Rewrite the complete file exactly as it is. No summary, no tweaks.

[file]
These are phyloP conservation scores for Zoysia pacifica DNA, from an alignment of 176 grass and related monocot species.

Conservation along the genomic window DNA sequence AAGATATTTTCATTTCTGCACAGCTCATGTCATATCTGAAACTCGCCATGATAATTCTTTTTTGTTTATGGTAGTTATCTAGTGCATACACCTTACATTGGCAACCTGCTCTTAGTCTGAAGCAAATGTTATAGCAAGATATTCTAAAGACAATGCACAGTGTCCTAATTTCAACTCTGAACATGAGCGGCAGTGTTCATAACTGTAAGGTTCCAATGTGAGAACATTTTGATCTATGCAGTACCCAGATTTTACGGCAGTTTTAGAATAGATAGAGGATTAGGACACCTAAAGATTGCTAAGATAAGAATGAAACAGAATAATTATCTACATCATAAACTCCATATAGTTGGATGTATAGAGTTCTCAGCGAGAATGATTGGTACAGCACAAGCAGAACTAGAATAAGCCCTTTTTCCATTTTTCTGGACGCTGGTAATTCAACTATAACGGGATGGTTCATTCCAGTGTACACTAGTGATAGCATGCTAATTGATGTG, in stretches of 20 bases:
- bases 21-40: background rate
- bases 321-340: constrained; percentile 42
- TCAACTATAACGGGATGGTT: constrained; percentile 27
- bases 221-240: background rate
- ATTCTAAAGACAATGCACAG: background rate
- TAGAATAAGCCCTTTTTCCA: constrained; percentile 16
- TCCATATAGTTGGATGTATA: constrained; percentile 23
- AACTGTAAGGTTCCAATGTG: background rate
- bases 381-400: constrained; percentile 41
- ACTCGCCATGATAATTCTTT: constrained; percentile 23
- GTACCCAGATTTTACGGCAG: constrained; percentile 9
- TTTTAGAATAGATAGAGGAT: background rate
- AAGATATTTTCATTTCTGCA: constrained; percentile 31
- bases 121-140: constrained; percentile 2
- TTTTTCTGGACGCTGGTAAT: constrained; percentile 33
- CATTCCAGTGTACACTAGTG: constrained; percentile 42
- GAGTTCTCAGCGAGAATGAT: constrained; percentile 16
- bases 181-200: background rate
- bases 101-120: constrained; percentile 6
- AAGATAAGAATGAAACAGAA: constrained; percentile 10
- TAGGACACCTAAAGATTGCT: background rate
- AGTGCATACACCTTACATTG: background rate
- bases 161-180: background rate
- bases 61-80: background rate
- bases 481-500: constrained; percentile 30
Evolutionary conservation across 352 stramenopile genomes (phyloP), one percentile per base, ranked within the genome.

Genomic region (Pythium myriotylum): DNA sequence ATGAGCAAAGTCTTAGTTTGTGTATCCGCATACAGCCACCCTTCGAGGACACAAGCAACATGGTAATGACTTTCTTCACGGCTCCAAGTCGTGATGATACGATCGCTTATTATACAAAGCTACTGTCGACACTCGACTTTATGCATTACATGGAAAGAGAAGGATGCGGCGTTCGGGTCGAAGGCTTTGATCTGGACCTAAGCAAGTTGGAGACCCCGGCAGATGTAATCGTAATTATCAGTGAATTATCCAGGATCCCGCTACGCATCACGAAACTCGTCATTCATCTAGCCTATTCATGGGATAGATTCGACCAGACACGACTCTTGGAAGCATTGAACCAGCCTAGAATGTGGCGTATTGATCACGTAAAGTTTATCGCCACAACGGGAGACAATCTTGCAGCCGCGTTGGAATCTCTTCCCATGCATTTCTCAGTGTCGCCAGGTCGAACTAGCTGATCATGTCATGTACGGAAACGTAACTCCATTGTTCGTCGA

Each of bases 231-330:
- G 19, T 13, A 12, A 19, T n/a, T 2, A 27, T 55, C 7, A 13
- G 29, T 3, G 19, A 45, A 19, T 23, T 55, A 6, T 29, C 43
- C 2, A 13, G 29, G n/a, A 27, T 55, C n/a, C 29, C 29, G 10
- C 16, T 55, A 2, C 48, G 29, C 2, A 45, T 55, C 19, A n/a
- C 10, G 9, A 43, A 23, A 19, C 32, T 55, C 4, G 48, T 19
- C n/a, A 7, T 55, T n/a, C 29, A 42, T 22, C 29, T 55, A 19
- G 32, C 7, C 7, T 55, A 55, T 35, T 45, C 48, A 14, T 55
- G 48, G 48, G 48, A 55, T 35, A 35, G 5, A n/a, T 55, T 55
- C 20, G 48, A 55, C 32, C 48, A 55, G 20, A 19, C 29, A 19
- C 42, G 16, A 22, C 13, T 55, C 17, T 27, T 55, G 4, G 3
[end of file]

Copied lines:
These are phyloP conservation scores for Zoysia pacifica DNA, from an alignment of 176 grass and related monocot species.

Conservation along the genomic window DNA sequence AAGATATTTTCATTTCTGCACAGCTCATGTCATATCTGAAACTCGCCATGATAATTCTTTTTTGTTTATGGTAGTTATCTAGTGCATACACCTTACATTGGCAACCTGCTCTTAGTCTGAAGCAAATGTTATAGCAAGATATTCTAAAGACAATGCACAGTGTCCTAATTTCAACTCTGAACATGAGCGGCAGTGTTCATAACTGTAAGGTTCCAATGTGAGAACATTTTGATCTATGCAGTACCCAGATTTTACGGCAGTTTTAGAATAGATAGAGGATTAGGACACCTAAAGATTGCTAAGATAAGAATGAAACAGAATAATTATCTACATCATAAACTCCATATAGTTGGATGTATAGAGTTCTCAGCGAGAATGATTGGTACAGCACAAGCAGAACTAGAATAAGCCCTTTTTCCATTTTTCTGGACGCTGGTAATTCAACTATAACGGGATGGTTCATTCCAGTGTACACTAGTGATAGCATGCTAATTGATGTG, in stretches of 20 bases:
- bases 21-40: background rate
- bases 321-340: constrained; percentile 42
- TCAACTATAACGGGATGGTT: constrained; percentile 27
- bases 221-240: background rate
- ATTCTAAAGACAATGCACAG: background rate
- TAGAATAAGCCCTTTTTCCA: constrained; percentile 16
- TCCATATAGTTGGATGTATA: constrained; percentile 23
- AACTGTAAGGTTCCAATGTG: background rate
- bases 381-400: constrained; percentile 41
- ACTCGCCATGATAATTCTTT: constrained; percentile 23
- GTACCCAGATTTTACGGCAG: constrained; percentile 9
- TTTTAGAATAGATAGAGGAT: background rate
- AAGATATTTTCATTTCTGCA: constrained; percentile 31
- bases 121-140: constrained; percentile 2
- TTTTTCTGGACGCTGGTAAT: constrained; percentile 33
- CATTCCAGTGTACACTAGTG: constrained; percentile 42
- GAGTTCTCAGCGAGAATGAT: constrained; percentile 16
- bases 181-200: background rate
- bases 101-120: constrained; percentile 6
- AAGATAAGAATGAAACAGAA: constrained; percentile 10
- TAGGACACCTAAAGATTGCT: background rate
- AGTGCATACACCTTACATTG: background rate
- bases 161-180: background rate
- bases 61-80: background rate
- bases 481-500: constrained; percentile 30
Evolutionary conservation across 352 stramenopile genomes (phyloP), one percentile per base, ranked within the genome.

Genomic region (Pythium myriotylum): DNA sequence ATGAGCAAAGTCTTAGTTTGTGTATCCGCATACAGCCACCCTTCGAGGACACAAGCAACATGGTAATGACTTTCTTCACGGCTCCAAGTCGTGATGATACGATCGCTTATTATACAAAGCTACTGTCGACACTCGACTTTATGCATTACATGGAAAGAGAAGGATGCGGCGTTCGGGTCGAAGGCTTTGATCTGGACCTAAGCAAGTTGGAGACCCCGGCAGATGTAATCGTAATTATCAGTGAATTATCCAGGATCCCGCTACGCATCACGAAACTCGTCATTCATCTAGCCTATTCATGGGATAGATTCGACCAGACACGACTCTTGGAAGCATTGAACCAGCCTAGAATGTGGCGTATTGATCACGTAAAGTTTATCGCCACAACGGGAGACAATCTTGCAGCCGCGTTGGAATCTCTTCCCATGCATTTCTCAGTGTCGCCAGGTCGAACTAGCTGATCATGTCATGTACGGAAACGTAACTCCATTGTTCGTCGA

Each of bases 231-330:
- G 19, T 13, A 12, A 19, T n/a, T 2, A 27, T 55, C 7, A 13
- G 29, T 3, G 19, A 45, A 19, T 23, T 55, A 6, T 29, C 43
- C 2, A 13, G 29, G n/a, A 27, T 55, C n/a, C 29, C 29, G 10
- C 16, T 55, A 2, C 48, G 29, C 2, A 45, T 55, C 19, A n/a
- C 10, G 9, A 43, A 23, A 19, C 32, T 55, C 4, G 48, T 19
- C n/a, A 7, T 55, T n/a, C 29, A 42, T 22, C 29, T 55, A 19
- G 32, C 7, C 7, T 55, A 55, T 35, T 45, C 48, A 14, T 55
- G 48, G 48, G 48, A 55, T 35, A 35, G 5, A n/a, T 55, T 55
- C 20, G 48, A 55, C 32, C 48, A 55, G 20, A 19, C 29, A 19
- C 42, G 16, A 22, C 13, T 55, C 17, T 27, T 55, G 4, G 3